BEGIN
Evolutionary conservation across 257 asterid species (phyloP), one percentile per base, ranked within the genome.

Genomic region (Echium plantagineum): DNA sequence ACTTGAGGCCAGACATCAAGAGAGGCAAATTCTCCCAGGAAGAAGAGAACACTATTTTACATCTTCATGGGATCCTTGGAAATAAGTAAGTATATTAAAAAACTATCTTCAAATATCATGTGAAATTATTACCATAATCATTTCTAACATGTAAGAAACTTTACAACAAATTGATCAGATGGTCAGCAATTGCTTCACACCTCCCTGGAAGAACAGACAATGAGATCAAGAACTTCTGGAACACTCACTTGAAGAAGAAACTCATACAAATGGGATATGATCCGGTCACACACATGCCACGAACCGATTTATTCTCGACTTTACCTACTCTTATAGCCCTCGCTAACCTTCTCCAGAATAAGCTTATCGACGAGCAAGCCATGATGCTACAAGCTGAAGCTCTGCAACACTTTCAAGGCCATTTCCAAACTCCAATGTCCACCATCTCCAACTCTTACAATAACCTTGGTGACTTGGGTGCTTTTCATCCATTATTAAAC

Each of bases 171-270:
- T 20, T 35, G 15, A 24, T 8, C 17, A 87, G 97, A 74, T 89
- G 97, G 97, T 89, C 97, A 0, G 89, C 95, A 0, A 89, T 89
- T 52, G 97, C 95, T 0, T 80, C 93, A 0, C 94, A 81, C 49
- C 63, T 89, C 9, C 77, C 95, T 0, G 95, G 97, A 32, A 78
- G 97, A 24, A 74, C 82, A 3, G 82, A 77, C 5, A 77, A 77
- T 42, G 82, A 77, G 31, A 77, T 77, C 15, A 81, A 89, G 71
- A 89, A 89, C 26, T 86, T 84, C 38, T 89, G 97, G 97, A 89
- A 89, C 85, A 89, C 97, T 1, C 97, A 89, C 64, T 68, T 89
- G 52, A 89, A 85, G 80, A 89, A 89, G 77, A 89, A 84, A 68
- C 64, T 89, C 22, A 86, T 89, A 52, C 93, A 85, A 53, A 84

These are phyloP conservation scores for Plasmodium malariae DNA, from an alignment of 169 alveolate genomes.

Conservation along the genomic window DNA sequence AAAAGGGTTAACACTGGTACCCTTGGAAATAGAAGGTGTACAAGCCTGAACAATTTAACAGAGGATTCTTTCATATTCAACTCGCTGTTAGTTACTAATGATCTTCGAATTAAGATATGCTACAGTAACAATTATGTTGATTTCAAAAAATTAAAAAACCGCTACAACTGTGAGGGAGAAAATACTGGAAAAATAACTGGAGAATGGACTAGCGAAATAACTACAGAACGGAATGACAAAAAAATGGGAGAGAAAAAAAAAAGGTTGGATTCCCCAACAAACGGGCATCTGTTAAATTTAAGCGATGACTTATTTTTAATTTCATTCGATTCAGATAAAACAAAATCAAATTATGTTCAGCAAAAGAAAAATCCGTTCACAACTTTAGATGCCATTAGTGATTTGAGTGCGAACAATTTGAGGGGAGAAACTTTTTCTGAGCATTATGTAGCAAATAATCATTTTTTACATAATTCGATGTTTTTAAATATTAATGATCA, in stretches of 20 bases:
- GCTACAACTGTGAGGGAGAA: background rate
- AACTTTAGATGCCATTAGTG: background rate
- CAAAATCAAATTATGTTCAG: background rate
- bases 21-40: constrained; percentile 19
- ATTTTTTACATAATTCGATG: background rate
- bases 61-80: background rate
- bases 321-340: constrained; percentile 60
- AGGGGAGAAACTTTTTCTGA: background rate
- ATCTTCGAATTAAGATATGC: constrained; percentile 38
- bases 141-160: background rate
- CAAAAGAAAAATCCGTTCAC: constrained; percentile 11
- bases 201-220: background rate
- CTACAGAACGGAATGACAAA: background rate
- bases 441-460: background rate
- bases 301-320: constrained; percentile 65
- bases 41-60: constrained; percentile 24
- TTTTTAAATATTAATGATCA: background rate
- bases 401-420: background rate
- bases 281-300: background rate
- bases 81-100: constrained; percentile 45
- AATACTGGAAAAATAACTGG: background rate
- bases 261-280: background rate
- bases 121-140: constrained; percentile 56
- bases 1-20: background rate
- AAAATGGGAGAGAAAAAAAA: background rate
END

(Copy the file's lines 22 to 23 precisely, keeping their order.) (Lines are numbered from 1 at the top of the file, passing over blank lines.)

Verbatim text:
- bases 321-340: constrained; percentile 60
- AGGGGAGAAACTTTTTCTGA: background rate